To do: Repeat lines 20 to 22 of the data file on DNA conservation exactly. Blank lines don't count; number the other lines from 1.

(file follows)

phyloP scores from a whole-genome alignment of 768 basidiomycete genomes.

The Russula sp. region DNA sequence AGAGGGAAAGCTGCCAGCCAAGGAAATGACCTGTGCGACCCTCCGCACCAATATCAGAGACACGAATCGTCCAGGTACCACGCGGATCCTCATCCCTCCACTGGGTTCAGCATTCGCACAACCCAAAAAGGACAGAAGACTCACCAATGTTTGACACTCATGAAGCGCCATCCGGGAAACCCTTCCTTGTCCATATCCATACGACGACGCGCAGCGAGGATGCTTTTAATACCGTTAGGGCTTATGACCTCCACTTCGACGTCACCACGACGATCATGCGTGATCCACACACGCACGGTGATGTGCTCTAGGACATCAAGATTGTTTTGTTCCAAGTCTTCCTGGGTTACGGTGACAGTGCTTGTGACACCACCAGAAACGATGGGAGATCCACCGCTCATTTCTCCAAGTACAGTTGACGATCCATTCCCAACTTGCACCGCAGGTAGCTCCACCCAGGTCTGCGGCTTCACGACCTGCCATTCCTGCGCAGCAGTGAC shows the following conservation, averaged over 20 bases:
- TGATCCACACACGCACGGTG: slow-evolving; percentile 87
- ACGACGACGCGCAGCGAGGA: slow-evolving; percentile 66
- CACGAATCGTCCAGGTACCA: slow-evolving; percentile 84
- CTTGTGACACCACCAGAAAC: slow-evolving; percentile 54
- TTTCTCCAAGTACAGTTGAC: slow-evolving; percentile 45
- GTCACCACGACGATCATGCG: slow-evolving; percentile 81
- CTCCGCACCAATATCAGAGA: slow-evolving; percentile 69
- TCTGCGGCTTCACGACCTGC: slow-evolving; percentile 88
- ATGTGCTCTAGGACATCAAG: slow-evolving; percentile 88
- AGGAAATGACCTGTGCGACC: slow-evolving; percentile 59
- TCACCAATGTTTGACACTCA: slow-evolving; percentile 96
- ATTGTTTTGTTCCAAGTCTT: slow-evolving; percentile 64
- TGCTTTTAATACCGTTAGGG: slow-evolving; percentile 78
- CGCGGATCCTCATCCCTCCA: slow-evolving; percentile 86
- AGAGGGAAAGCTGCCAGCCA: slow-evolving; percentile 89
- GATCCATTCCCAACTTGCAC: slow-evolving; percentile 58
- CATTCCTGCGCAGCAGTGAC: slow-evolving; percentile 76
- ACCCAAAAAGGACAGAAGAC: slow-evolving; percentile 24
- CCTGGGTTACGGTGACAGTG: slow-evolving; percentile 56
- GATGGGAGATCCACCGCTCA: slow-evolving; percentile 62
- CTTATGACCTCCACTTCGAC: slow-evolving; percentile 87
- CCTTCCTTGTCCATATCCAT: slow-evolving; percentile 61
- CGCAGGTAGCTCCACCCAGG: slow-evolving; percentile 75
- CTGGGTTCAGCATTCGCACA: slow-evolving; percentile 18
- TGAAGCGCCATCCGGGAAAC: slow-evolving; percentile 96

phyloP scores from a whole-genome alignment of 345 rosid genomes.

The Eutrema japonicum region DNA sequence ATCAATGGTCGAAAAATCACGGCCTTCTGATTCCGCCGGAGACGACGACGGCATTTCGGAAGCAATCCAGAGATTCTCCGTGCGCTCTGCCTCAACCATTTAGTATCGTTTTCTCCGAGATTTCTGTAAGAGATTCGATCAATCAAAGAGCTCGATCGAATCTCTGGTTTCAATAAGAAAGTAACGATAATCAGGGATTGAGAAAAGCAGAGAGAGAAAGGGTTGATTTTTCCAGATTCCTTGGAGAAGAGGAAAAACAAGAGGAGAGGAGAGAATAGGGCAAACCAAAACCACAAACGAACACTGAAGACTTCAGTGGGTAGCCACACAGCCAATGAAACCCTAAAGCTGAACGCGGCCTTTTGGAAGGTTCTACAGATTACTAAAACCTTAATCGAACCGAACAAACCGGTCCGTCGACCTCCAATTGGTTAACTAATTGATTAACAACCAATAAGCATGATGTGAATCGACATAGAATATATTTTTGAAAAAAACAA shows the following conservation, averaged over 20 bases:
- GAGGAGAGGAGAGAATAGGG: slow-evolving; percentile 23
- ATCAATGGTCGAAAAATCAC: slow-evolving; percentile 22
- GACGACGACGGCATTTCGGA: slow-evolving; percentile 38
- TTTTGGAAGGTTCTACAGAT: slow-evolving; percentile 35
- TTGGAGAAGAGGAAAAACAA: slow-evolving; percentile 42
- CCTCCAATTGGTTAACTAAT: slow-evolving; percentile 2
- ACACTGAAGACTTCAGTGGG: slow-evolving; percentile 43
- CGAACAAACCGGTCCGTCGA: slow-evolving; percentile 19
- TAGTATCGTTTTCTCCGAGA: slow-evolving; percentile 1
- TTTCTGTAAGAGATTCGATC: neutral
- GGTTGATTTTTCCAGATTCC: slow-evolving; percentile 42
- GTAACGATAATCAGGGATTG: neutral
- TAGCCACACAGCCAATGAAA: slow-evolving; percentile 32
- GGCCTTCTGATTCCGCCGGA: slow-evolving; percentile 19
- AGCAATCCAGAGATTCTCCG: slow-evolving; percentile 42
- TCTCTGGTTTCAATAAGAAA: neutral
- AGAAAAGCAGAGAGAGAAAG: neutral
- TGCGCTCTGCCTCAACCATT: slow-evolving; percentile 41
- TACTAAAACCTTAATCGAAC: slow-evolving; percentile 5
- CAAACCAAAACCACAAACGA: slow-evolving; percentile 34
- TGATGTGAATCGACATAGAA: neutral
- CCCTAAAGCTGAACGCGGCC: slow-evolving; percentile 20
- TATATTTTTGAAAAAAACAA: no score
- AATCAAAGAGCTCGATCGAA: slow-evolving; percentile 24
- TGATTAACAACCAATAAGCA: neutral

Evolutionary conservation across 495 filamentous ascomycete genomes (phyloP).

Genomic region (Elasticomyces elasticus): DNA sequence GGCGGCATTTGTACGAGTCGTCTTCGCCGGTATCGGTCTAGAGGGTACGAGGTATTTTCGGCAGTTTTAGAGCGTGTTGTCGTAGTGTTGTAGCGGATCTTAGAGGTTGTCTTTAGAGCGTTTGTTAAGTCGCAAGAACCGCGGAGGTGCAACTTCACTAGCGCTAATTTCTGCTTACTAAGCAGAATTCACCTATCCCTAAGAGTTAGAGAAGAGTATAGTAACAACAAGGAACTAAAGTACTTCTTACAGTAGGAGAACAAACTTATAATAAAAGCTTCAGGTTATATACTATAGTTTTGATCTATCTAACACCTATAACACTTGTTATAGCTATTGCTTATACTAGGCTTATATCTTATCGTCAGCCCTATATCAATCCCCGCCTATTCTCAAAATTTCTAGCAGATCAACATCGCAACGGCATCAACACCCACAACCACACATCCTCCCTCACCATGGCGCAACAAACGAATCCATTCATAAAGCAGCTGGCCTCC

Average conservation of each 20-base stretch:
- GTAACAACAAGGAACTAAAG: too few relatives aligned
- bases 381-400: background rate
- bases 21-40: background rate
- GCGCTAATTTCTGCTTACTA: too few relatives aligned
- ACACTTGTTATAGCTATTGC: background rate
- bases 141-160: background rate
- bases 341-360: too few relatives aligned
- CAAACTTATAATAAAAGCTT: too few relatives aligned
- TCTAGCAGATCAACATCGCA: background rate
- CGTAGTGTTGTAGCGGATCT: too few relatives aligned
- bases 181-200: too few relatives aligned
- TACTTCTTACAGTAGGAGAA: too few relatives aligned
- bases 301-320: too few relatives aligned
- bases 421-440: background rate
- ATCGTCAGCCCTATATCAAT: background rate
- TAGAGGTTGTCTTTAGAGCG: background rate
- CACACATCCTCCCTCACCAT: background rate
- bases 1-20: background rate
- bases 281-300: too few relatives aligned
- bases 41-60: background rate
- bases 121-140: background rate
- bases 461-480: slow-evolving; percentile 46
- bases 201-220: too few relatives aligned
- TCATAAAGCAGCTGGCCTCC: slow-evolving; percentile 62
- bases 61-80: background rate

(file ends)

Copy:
- ACCCAAAAAGGACAGAAGAC: slow-evolving; percentile 24
- CCTGGGTTACGGTGACAGTG: slow-evolving; percentile 56
- GATGGGAGATCCACCGCTCA: slow-evolving; percentile 62